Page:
"It was exciting. I can't really explain it. I was comfortable last night. I'm not the least bit sorry. I guess I just need an affirmation from you, that you weren't out of your comfort zone."
"Not in the least."
"Then let's not worry about last night at all. I'm sorry I brought it up."
"I'm glad you did. This kind of thing is much better when talked about."
"You're right. OK, let me bring up another subject."
"And that is?"
"Sex with other members of the Gang."
"Anyone in particular?"
"All of them. Except our parents, of course."
"Wow, that's a big particular."
"Where do we start?"
"That's easy. With Max."
"He's single; so he's easily available, and eager. He's also had a lot of experience with all generations in the Gang. I think he'd be a fount of information. And good fun as well. I've chatted with him. He's been screwing his way through the Gang with great success and delight."
I told Bert, "I've talked with Trudi. She says that Max is a wonderful date, both before going to bed and after."
"They're dating rather regularly right now, aren't they? At least that's what Milt tells me."
"Yeah. Trudi's having a ball, but tells me that it has to end before too long. Neither one thinks it's really a love affair."
We invited Max and Trudi for dinner a few nights hence. They were delighted to come. It was Trudi, rather than Max, that started the conversation about sex. "We understand that you want to pick our brains about sex in the Gang, and how you get involved. We hope you also are interested is actually having sex tonight. We'd both be disappointed if you weren't."
Bert said, "We weren't sure how you two would feel about it, but we certainly are interested. But I do think dinner should be first."
Max said, "Depends on what's on the menu."
I said, "Max, be serious."
"I am serious! A good steak trumps a good fuck any day. But any old fuck trumps beef stew. So which is it?"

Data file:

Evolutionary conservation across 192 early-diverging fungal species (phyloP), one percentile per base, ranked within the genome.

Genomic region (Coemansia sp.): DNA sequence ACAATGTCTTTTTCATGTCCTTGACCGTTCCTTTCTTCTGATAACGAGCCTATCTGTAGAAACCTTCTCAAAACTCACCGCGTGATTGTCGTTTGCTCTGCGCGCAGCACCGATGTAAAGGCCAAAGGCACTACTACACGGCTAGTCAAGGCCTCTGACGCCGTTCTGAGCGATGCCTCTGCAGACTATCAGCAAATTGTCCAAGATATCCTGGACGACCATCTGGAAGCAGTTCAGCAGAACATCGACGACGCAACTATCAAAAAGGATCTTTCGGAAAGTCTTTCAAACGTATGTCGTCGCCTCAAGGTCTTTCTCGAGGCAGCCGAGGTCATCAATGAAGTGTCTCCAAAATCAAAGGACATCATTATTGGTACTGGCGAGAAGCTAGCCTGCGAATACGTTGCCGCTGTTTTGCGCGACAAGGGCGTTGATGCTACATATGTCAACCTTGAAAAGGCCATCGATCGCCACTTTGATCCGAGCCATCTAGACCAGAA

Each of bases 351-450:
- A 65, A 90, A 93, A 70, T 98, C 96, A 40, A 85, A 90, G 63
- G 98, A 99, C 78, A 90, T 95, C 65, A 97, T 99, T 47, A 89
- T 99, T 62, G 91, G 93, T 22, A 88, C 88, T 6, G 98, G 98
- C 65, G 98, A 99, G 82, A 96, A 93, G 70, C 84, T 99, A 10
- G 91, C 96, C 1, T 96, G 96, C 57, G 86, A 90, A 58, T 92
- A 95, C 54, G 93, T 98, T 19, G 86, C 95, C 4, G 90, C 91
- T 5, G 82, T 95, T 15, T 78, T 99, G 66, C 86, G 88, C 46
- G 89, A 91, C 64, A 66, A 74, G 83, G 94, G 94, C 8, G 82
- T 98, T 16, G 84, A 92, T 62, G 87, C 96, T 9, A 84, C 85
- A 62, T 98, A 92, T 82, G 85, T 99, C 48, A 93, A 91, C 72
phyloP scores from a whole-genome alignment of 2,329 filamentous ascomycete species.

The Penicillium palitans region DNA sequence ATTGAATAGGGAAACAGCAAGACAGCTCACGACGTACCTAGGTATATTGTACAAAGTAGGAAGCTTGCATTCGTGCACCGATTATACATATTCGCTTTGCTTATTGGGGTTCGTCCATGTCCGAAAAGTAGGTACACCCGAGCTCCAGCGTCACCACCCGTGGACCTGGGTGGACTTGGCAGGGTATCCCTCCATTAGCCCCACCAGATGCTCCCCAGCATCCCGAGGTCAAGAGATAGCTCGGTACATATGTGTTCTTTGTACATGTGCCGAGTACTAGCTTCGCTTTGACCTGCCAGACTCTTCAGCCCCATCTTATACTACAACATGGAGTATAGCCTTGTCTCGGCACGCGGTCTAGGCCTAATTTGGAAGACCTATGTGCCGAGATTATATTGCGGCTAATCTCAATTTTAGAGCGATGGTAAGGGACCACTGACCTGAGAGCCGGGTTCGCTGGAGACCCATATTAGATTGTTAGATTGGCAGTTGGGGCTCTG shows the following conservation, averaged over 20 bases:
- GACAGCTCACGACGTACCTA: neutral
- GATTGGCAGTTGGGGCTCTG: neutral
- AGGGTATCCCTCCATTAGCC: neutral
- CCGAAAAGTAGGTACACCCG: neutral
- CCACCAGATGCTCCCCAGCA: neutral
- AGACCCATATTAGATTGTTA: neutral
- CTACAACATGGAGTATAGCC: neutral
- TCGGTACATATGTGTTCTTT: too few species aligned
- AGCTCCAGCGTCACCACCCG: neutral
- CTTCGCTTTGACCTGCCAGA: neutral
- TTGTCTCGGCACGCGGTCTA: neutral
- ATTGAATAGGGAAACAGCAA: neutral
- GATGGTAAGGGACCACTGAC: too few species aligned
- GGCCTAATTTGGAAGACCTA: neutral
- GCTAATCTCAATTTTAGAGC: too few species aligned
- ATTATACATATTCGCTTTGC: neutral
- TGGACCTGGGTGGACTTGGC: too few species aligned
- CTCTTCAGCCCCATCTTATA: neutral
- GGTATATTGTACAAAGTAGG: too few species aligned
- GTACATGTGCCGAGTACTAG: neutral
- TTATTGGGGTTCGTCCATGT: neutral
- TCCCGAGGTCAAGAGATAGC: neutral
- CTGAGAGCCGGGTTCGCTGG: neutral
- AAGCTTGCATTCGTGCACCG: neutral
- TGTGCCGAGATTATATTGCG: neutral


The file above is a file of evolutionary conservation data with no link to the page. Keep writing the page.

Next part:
"That's easy, chop then fuck. Right, Trudi?"
"Right on, kid. There may have been a time in my life when the order would've been reversed, but that was long ago."
Max said, "I guess I'm more of an old man than I thought."
"Not you Max," said Trudi, and we all agreed.
The dinner was delicious, Max and Trudi were great company and thoroughly entertaining, and the sex afterwards was interesting to say the least. Both Bert and I had to get over our emotional bias about sex with a septuagenarian. Max quickly set us straight. "It's not the age, it's the mindset, and Trudi has a mindset that's at least a few years younger than any of us. She's a blast. I suggest that we let Peg and Trudi play a little while we watch, Bert. Then I know that Trudi wants to be fucked, and you are up. Then I'll take care of Peg's needs any way she'd like."
It went just that way, and I ended up getting royally fucked by Max. Wow, he is some fuck. I hope that Bert wasn't jealous. Bert's reaction was to say, "I think I need to take some lessons from Max."
Trudi put in, "Everyone needs lessons from Max."
The two of them gave us some suggestions on where we should go next. The place was Gangland. If we wanted the older generation, we should be there early to mid-afternoon. For the middle generation, i.e. about the current age of the original Gang, suppertime or early evening. The younger set was more likely to be there late evening, or even late at night.
We decided to venture to Gangland one afternoon, not really having any idea what, or whom, to expect. When we entered the combination we got the occupied, 30-second delay signal. We waited, wondering who might be within. To out great surprise it was Coach Herb and Norman Crosse, Perry's partner! They were sitting on the couch in their Jockey shorts, with their arms draped over each other. Herb said, "Well, look what the cat dragged in. Certainly not whom we would've expected. And, I'll bet we aren't whom you expected. This could lead to great sex. That is why you're here, isn't it?"